For a large and heavy cutting like this, you will need a lot of support. Using a second wire, pierce the stem again at a right angle to the first one. Your 2 wires should cross like a plus sign.

Fold The Floral Wire Down

Now, fold the wires together. This forms the foundation and strength of your succulent flower stem.

Attach Floral Tape to Succulent Stem

In floral arranging, you always want to hide the mechanics. Attach floral tape to the base of the succulent stem. Floral tape is cool stuff! It does not become sticky until you gently stretch it. Then it sticks really well, especially to itself. Holding the end of the tape against the stem, gently stretch a few inches of the tape and wrap it around the wires.

Wrapping the Stems for Succulent Bouquet

Continue to gently stretch the floral tape a few inches at a time. Slowly twirl the wire stem as you guide the tape around and down the succulent stem.

When you get to the end, just snip or tear the tape and smooth it down. Now you have your first succulent stem fully wired and ready. Repeat this process for the other cuttings you will use in your succulent bouquet. I like to use a mix of rosettes and other forms for texture and interest.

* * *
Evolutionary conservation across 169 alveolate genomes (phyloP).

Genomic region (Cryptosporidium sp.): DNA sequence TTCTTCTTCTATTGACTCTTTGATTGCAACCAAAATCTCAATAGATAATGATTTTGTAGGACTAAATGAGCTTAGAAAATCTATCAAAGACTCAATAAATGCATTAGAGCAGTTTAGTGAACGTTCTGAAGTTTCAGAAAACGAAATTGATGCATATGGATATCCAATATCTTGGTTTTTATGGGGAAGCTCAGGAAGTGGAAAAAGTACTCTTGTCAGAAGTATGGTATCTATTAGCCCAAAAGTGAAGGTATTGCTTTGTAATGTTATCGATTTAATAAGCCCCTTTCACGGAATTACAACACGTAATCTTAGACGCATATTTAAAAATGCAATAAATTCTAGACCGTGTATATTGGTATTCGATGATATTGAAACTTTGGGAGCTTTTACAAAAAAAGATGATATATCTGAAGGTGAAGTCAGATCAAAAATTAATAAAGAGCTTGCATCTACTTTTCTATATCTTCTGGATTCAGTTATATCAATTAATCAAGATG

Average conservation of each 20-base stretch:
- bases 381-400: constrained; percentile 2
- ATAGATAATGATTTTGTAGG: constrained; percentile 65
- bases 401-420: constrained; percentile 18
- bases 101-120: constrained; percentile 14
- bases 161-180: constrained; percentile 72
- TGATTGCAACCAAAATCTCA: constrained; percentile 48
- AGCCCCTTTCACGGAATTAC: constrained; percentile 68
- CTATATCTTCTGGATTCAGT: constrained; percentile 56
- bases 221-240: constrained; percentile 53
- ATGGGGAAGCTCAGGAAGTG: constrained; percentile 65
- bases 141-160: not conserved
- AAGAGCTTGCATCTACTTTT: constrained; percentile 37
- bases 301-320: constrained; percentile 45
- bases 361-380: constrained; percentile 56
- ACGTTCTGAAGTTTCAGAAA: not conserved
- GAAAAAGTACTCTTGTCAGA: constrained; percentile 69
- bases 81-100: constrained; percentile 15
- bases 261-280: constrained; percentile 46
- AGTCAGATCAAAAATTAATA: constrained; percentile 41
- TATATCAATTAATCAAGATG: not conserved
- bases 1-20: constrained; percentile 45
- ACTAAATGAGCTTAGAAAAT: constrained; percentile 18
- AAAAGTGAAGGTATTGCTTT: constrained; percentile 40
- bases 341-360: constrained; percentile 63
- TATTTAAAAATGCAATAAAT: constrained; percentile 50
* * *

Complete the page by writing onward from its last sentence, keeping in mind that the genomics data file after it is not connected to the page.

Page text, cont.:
Prepare Many Succulent Stems for the Bouquet

I continued to make succulent stems for the Sedum clavatum just the same way I did for the large echeveria. Although they are much smaller, maybe just an inch across, I felt that using 2 crossed floral wires gave them a strength and stability that was good to work with.

Then I decided this Sedum rubrotinctum (jelly bean plant) would add wonderful texture, and the deep blush color would really pop! But I needed a different technique for these slimmer stems.

How to Wire Fragile Succulent Stems

I soon found that the jelly bean sedum’s stems were too fragile to reliably wire the way I did for the others. So I used a different technique. Bend your 9″ wire in half, and tape it to the stem without piercing it.

Wiring Fragile Succulent Stems

It was harder for me to coordinate the tape, the wire and the succulent when I did not connect the wire through the stem first. I found it easier to first tear off about 3″ of the tape, attach the wire to the stem with that, and wrap it. Then, continue to wrap the stem with the floral tape. While it felt a bit more awkward, the result doesn’t show it at all. Sweet!

Assemble the Succulent Bouquet Stems in Mason Jar Mugs

Add the sand to your mason jar mug. You need the weight of the sand to keep the heavy stems erect and in place in your bouquet. You can do sand art with layers of colored sand if you like. For these mason jar mugs, I liked the simplicity of the builders’ sand. Now, add the succulent stems and arrange them in a pleasing fashion. I love the way the sedum rubrotinctum adds pops of explosive color to coordinate with the tips of the echeveria’s leaves!

I made a simple bow from burlap ribbon to complete the look (and to hide the base of the wire stems as they enter the sand).